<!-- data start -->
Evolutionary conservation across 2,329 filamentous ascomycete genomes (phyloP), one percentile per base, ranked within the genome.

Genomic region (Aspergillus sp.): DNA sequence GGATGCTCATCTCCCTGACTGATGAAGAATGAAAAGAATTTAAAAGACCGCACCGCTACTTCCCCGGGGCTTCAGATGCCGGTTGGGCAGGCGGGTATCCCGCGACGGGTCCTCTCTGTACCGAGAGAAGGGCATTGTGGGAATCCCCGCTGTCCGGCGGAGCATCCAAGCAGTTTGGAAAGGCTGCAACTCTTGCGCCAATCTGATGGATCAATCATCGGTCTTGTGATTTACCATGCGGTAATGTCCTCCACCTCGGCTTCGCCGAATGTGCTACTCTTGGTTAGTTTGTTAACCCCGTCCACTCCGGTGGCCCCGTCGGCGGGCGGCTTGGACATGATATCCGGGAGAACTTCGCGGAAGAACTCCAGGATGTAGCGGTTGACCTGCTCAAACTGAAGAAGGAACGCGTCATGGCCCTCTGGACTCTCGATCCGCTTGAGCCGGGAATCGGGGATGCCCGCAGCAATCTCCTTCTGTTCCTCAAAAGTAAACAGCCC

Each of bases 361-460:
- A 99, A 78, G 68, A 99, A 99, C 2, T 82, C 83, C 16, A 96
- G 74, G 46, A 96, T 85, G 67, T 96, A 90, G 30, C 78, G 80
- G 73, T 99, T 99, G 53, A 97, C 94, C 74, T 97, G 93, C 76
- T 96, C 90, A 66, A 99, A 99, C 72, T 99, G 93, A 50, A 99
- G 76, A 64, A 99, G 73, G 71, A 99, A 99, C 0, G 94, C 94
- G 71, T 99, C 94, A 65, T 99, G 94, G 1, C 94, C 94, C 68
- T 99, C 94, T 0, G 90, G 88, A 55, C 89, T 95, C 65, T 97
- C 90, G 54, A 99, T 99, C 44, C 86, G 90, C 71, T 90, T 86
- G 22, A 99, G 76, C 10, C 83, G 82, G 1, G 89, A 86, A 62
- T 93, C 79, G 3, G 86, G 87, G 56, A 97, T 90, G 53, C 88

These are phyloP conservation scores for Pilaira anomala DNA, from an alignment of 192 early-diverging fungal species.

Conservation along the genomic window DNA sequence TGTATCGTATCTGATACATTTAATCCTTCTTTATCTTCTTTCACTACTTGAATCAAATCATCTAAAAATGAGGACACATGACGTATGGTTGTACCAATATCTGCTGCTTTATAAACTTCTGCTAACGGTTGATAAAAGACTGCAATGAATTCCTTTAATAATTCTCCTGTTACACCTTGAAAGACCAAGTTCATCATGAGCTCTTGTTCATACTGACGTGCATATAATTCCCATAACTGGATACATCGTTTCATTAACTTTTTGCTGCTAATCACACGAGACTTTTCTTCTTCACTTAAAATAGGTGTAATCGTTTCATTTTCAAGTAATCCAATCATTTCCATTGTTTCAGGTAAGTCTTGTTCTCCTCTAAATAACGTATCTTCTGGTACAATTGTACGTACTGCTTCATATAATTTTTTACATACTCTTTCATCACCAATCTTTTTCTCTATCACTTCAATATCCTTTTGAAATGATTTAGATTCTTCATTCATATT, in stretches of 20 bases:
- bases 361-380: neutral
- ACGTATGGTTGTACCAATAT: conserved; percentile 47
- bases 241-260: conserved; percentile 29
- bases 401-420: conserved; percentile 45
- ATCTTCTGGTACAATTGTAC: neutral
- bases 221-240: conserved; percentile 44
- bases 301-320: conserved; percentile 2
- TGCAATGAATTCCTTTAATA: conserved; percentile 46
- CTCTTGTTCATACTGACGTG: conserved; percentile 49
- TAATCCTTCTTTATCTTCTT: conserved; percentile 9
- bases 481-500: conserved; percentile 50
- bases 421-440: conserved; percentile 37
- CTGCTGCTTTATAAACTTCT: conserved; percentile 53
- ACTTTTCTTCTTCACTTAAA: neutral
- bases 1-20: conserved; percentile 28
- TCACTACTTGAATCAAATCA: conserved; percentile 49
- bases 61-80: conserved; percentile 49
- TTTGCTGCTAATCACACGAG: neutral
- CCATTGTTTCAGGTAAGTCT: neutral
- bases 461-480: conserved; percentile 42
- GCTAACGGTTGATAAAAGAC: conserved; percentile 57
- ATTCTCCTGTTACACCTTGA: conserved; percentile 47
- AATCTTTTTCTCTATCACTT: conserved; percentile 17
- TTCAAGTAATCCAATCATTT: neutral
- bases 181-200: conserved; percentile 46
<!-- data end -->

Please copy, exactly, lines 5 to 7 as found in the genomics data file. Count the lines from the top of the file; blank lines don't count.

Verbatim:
- G 74, G 46, A 96, T 85, G 67, T 96, A 90, G 30, C 78, G 80
- G 73, T 99, T 99, G 53, A 97, C 94, C 74, T 97, G 93, C 76
- T 96, C 90, A 66, A 99, A 99, C 72, T 99, G 93, A 50, A 99